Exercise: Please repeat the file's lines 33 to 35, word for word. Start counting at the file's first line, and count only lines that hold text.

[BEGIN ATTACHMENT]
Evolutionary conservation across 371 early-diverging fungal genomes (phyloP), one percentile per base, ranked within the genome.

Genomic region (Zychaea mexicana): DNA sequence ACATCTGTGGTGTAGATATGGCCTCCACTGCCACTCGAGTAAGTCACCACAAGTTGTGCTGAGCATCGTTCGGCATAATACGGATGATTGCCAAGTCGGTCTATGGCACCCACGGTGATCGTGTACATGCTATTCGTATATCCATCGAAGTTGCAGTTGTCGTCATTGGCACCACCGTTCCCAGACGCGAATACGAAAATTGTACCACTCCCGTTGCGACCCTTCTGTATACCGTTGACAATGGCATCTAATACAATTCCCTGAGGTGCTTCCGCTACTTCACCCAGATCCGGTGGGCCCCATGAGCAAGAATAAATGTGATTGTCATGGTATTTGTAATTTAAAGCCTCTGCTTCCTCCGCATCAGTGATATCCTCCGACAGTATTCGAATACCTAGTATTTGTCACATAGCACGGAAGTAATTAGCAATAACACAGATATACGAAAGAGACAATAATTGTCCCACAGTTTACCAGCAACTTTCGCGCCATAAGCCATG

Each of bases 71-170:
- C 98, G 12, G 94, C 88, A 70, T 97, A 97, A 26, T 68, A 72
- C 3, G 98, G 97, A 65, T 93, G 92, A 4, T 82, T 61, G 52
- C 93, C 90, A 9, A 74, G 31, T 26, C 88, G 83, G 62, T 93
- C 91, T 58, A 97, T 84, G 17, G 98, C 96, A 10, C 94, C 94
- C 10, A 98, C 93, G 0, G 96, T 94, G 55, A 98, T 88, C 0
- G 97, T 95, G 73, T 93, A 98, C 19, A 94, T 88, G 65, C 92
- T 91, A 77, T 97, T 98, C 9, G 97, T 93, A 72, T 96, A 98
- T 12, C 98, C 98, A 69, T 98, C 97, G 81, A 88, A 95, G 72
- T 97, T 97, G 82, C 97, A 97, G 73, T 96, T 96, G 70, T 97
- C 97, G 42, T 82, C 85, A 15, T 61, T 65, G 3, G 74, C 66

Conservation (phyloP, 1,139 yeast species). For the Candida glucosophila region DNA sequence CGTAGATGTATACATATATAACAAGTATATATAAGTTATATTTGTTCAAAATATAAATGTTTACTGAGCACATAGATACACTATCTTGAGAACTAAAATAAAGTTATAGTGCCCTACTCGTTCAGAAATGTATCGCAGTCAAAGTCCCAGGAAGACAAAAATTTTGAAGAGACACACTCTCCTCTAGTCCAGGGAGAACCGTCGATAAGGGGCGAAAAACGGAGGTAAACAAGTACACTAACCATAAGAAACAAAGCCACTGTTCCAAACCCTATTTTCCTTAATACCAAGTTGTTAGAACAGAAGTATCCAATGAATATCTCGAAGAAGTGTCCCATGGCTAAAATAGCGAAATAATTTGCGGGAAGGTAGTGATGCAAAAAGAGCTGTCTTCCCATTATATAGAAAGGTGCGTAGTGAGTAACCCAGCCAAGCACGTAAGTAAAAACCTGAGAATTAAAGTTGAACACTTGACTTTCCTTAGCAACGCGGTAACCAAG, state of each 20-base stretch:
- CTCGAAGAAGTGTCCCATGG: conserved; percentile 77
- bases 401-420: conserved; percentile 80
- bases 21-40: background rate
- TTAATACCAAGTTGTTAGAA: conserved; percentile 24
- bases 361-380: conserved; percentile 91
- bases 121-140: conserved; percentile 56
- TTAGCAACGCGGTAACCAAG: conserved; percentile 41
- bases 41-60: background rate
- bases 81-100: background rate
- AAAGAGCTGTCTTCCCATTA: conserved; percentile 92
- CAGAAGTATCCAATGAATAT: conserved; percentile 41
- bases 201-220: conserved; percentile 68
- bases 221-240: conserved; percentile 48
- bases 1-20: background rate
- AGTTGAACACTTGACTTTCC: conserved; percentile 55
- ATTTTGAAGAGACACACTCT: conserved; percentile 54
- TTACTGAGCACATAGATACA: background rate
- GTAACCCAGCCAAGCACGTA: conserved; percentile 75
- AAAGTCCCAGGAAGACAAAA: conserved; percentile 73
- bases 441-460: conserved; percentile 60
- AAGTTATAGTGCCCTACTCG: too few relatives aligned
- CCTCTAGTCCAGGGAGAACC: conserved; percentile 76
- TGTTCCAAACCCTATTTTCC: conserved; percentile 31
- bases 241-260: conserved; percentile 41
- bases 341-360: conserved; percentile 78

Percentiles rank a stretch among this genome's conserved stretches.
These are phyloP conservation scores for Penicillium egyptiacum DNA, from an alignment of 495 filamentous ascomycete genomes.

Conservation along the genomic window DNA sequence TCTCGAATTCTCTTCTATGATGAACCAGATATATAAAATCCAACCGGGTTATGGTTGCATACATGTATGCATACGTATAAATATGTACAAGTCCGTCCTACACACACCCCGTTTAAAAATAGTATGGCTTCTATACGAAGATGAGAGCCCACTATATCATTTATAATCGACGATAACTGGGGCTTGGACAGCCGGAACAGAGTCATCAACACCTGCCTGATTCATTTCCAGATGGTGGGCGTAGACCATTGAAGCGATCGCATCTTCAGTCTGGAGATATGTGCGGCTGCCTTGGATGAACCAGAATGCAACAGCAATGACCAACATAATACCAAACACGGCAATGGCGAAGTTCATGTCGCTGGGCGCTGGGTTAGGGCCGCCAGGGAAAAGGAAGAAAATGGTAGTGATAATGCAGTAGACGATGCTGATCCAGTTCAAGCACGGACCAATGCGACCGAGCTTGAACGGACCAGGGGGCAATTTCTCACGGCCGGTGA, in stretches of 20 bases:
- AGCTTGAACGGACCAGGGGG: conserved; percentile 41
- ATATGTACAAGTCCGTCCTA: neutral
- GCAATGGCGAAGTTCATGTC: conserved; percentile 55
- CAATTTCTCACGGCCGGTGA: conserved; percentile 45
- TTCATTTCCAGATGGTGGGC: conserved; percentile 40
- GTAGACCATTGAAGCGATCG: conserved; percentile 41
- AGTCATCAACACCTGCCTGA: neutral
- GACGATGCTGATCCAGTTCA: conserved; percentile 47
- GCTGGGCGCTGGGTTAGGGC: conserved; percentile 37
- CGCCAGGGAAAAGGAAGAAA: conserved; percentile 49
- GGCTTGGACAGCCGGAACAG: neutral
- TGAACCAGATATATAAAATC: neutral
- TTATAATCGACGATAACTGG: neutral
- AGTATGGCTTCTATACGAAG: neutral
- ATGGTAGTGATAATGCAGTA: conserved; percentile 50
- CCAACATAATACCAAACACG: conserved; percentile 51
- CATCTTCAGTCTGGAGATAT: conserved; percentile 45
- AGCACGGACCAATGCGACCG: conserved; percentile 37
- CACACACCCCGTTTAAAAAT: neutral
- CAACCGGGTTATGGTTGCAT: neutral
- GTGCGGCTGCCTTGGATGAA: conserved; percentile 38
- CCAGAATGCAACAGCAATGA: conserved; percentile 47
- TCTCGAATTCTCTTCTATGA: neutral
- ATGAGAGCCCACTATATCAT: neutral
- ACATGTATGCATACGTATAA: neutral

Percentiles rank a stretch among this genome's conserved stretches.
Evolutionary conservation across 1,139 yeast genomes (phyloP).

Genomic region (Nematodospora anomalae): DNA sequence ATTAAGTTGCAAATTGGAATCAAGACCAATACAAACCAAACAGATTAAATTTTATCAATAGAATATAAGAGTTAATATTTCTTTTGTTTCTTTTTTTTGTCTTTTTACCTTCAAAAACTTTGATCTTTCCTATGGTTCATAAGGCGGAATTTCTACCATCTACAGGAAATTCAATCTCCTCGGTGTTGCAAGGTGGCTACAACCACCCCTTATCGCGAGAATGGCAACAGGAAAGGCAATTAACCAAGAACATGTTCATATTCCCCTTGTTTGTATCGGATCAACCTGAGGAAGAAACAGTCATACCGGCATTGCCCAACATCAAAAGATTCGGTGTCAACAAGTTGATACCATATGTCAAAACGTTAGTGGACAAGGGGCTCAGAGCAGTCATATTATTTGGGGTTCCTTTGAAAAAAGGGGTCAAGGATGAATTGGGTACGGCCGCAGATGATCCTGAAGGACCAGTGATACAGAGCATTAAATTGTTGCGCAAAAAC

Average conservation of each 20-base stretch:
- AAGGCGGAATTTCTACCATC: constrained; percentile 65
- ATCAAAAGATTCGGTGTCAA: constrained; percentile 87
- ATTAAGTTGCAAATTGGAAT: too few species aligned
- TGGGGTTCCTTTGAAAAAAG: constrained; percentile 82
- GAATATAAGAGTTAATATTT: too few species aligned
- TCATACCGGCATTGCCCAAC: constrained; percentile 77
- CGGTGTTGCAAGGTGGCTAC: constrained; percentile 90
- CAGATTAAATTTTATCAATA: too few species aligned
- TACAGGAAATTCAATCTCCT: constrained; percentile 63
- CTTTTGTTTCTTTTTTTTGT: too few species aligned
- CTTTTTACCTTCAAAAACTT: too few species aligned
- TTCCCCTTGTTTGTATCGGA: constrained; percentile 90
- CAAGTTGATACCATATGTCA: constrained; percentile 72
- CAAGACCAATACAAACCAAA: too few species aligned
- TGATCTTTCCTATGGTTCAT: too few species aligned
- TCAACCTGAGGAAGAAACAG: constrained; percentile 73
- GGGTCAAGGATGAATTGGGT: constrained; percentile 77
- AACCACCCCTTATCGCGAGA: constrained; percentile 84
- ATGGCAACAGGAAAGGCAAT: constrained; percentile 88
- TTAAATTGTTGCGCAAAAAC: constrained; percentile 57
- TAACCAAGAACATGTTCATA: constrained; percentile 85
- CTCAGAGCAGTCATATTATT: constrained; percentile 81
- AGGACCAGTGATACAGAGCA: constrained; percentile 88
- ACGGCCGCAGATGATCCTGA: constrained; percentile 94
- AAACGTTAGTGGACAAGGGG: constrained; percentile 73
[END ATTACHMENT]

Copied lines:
- AAAGTCCCAGGAAGACAAAA: conserved; percentile 73
- bases 441-460: conserved; percentile 60
- AAGTTATAGTGCCCTACTCG: too few relatives aligned